In 1957, a young man went to a photo shop on the corner of North Broad Street and Allegheny Avenue to have his wedding photos developed. The photos captured the usual moments: the exchange of rings in front of witnesses, the first kiss and dance, the cutting of the cake and the opening of gifts.
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But the young man would never see them. That’s because the photos depict him in a commitment ceremony with another man, and unbeknownst to him, the store manager had a policy of withholding developed photos if he deemed them “inappropriate”—as he did these.
The photos, though, lived on because the manager of the shop had another policy: Staff were allowed to do whatever they pleased with confiscated pictures. An employee held on to the photos, which her daughter discovered in her Cherry Hill home 60 years later, after she passed.
“My mother had a somewhat photographic memory for faces and retained these in the event the customers who dropped them off ever came back to the shop so that she could give them to the customers on the sly,” she wrote in a letter to the ONE Foundation, an LGBTQ archive in Los Angeles.
In 2013, she sold the photos on eBay to a donor who later gave the photographs to the ONE Archives in Los Angeles and the John J. Wilcox Jr. Archives in Philadelphia. Since then, the organizations have been looking for the grooms, their friends or family. In the photographs, the two men and their friends appear to be mostly in their twenties and thirties; if they are alive today, they would be in their eighties or nineties. Archivists have reached out to local business owners and elder LGBTQ Philadelphians. But so far, their efforts have been fruitless.
“There are so many unidentified people in our collection—it is a frustrating part of our history,” says Oliveira. “There were people who feared violence, having their houses burned down, because they had their name in the newspaper. And these retaliations did happen; sometimes they were government sanctioned.”
“It’s a needle in a haystack—there’s too many questions and not enough information about this photo collection,” said Michael Oliveira, an archivist at ONE. “While many people and families tend to stay put in the Delaware Valley area, we can speculate about where they were taken, who took the photos and so much more—and never arrive at an answer.”
As last month’s celebrations of the 50th Anniversary of the Stonewall uprisings made clear, the fraught history of LGBTQ Americans is having a moment. John Anderies, director of the Wilcox Archives at the William Way LGBT Community Center, says seniors are more willing to donate and preserve their collection than any other age group, and both ONE and the Wilcox have troves of ephemera, photographs and clippings of LGBTQ life throughout the 20th Century. On Instagram, there’s even an account—@lgbt_history—that has nearly half a million followers.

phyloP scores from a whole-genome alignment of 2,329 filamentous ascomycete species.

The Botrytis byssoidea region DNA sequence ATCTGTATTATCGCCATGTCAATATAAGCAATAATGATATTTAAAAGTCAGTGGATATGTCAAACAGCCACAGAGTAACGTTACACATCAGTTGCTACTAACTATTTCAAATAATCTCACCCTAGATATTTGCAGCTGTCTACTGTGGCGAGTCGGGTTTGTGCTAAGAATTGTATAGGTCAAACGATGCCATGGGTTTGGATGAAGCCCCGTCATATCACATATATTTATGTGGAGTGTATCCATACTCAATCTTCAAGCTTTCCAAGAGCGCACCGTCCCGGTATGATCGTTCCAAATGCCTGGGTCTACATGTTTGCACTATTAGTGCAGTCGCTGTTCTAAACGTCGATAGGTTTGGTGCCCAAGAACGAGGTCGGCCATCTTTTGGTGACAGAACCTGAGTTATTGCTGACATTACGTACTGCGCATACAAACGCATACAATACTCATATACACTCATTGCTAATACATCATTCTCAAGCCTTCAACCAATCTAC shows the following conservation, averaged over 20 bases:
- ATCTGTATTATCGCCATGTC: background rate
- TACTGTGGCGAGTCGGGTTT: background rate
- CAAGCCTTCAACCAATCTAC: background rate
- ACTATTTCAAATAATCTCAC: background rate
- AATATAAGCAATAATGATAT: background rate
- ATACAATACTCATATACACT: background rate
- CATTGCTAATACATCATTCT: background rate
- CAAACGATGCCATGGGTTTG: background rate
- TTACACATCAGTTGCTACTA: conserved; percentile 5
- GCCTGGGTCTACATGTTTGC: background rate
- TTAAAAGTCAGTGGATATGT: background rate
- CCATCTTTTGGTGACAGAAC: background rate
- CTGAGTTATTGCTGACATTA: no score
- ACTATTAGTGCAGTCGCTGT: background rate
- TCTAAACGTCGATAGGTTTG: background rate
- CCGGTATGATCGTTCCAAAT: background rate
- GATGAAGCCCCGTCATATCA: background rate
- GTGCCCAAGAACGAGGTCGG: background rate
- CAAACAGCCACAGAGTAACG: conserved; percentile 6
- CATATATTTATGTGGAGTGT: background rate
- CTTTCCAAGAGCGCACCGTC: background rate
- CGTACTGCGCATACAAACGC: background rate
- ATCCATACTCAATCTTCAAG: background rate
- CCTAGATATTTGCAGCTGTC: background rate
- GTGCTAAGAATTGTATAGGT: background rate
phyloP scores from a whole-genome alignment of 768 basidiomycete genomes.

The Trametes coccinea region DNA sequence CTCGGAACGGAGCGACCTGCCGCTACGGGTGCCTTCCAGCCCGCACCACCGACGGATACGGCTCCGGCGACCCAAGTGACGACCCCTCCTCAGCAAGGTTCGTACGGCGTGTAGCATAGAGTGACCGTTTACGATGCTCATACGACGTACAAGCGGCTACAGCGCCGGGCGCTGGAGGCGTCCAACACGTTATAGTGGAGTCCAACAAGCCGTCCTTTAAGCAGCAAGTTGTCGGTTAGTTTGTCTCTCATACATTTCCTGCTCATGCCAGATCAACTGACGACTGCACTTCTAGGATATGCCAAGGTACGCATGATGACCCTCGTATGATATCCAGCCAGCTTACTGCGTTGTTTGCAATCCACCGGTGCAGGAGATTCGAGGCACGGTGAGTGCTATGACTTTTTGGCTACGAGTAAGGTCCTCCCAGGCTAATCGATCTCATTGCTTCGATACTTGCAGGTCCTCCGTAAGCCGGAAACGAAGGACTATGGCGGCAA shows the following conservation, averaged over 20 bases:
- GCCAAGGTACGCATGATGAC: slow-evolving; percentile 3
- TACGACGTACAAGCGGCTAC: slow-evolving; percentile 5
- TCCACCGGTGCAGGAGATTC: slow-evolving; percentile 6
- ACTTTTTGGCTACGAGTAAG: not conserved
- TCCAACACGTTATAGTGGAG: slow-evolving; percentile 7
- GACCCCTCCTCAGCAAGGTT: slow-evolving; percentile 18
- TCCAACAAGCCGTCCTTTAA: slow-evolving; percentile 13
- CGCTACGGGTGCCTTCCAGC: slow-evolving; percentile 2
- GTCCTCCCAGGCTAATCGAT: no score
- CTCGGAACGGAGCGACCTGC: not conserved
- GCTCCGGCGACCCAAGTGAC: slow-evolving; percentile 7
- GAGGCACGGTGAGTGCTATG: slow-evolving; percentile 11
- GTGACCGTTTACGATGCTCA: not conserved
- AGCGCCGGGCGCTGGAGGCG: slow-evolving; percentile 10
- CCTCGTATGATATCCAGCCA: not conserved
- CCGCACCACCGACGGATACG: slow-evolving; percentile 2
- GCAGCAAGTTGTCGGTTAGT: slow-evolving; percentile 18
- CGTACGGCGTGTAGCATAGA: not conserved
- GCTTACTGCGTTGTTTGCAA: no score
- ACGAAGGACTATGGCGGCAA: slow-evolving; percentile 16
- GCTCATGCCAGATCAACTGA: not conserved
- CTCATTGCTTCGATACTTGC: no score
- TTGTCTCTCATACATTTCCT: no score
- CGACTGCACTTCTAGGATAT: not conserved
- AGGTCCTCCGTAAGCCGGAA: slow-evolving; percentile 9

But even with this eagerness and increased attention, there is a wide gap of knowledge and lived-experience between the eldest and youngest members of the LGBTQ community. “There are so many unidentified people in our collection—it is a frustrating part of our history,” says Oliveira. “There were people who feared violence, having their houses burned down, because they had their name in the newspaper. And these retaliations did happen; sometimes they were government sanctioned.”
As personal as these wedding photographs are, they also reveal a lot about the time period in which they were created. The photos are taken in what appears to be a private apartment with the blinds and curtains drawn, out of the public eye, perhaps for fear of discrimination and violence. Still, they contain images of joyful celebration, of dancing and laughter. They also may include some clues: A gathering of gay men may indicate the couple worked in professions where homosexuality was more acceptable, like hair stylists and artists. And one man is in drag. “Drag only happens in community and is done with other people who also do drag,” says Anderies.
The search for the happy couple is also a way for researchers to get more information about LGBTQ life of the mid-20th Century from living members of the community, often through events William Way hosts at the John C. Anderson Apartments, Philadelphia’s LGBTQ-specific affordable housing project.
“The 1950’s time period is rapidly becoming inaccessible because we’re a generation removed, and there are only a handful of men—of gay men—from Philadelphia in their 90’s that are alive,” Anderies says. “The intergenerational exchanges we have during these events are invaluable. It’s an amazing transfer of knowledge between generations. I love mining their experiences, even if we cannot return these photos to the men or a living family member of theirs.”Photo via ouronestory.com